Lawmakers Debate Road Funding Proposal - WLNS TV 6 Lansing - Jackson | Your Local News Leader

Lawmakers Debate Road Funding Proposal

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LANSING, MI (WLNS) - We all know that Michigan roads need repairs, but where will the money come from?

The senate republican leader has proposed a four year phase in a tax increase to eventually raise 1.5 billion to fix the roads.

6 News Capitol Correspondent Tim Skubick tells us how much you may have to pay.

“You will pay more gasoline tax than you do today.”

The Richardville proposal would hike the wholesale gas tax to 7.5 percent, which he claims will raise a bundle to fix your favorite pot hole.

“That would create in the first year, somewhere around $6-$650 million, the next year $850 million, next year somewhere around a billion and eventually would get us to the $1.4 billion-$1.5 billion to fix that we need in order to fix the structural problem,” said State Senator Randy Richardville, (r), Senate GOP Leader.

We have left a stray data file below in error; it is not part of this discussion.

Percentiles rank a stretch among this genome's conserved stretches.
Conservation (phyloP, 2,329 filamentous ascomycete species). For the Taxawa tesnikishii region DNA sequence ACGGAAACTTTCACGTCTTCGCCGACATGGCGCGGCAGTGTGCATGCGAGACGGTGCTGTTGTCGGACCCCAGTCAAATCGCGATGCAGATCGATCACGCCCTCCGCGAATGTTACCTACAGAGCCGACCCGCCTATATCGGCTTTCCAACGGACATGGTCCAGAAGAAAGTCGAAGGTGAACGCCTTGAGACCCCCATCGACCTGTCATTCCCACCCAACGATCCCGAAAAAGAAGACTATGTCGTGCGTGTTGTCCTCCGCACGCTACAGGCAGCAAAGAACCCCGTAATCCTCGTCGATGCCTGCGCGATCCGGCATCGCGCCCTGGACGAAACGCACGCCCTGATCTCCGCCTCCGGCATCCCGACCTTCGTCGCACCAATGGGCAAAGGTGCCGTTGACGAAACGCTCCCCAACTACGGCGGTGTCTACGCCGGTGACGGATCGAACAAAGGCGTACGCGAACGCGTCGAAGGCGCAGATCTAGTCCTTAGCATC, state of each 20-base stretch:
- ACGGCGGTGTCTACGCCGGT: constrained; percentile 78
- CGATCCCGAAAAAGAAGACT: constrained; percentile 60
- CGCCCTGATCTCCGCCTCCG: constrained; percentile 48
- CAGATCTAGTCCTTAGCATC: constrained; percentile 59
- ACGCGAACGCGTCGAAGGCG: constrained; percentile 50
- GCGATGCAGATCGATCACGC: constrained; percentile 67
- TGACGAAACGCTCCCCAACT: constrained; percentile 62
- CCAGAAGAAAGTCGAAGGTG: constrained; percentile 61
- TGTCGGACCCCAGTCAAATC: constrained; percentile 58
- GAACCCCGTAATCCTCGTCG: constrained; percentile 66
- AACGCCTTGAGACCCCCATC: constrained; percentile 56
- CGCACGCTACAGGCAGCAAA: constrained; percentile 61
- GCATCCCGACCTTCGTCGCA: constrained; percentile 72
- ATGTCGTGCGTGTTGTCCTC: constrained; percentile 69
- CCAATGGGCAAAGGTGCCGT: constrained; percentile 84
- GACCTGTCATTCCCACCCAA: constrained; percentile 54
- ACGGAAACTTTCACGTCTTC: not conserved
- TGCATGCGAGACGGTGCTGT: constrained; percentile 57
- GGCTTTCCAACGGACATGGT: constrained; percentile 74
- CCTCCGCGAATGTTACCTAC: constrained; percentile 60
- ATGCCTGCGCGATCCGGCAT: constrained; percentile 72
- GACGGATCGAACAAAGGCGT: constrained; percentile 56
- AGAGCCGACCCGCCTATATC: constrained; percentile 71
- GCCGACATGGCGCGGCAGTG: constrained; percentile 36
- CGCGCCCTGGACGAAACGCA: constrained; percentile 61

This senate committee added additional dollars to the $450 million passed by the house recently by eliminating a discount on your new car registration fees.

“That will help raise in the neighborhood of $140 million or so per year for the transportation fund,” said State Senator Roger Kahn (r), Senate Budget Chair.

But the democrats complain that if you raise the price of gas for drivers, then something else should be done to take the sting out of that.

”We want to make sure that the citizens…we keep piling it on, we nickel and dime them and we nickel and dime them into the poor house,” said State Senator Morris Hood, (d), Detroit.

But the senate republican leader does not want to horse trade with the democrats.

“If I was a democrat leader and we’re talking about republicans voting for our majority of the votes necessary to pass a tax increase in an election year and put 30,000 plus workers to work, I'd be hard pressed to ask for something more,” said

But the senate democratic leader will ask for something before this debate is over.

However, even if the two sides make a deal, this package will not immediately resolve the problem.

“The bill they are talking about now actually goes in effect January 1 of next year, so it’s not something that’s going to start tomorrow,” said Kirk Stuedle, MDOT, Director.
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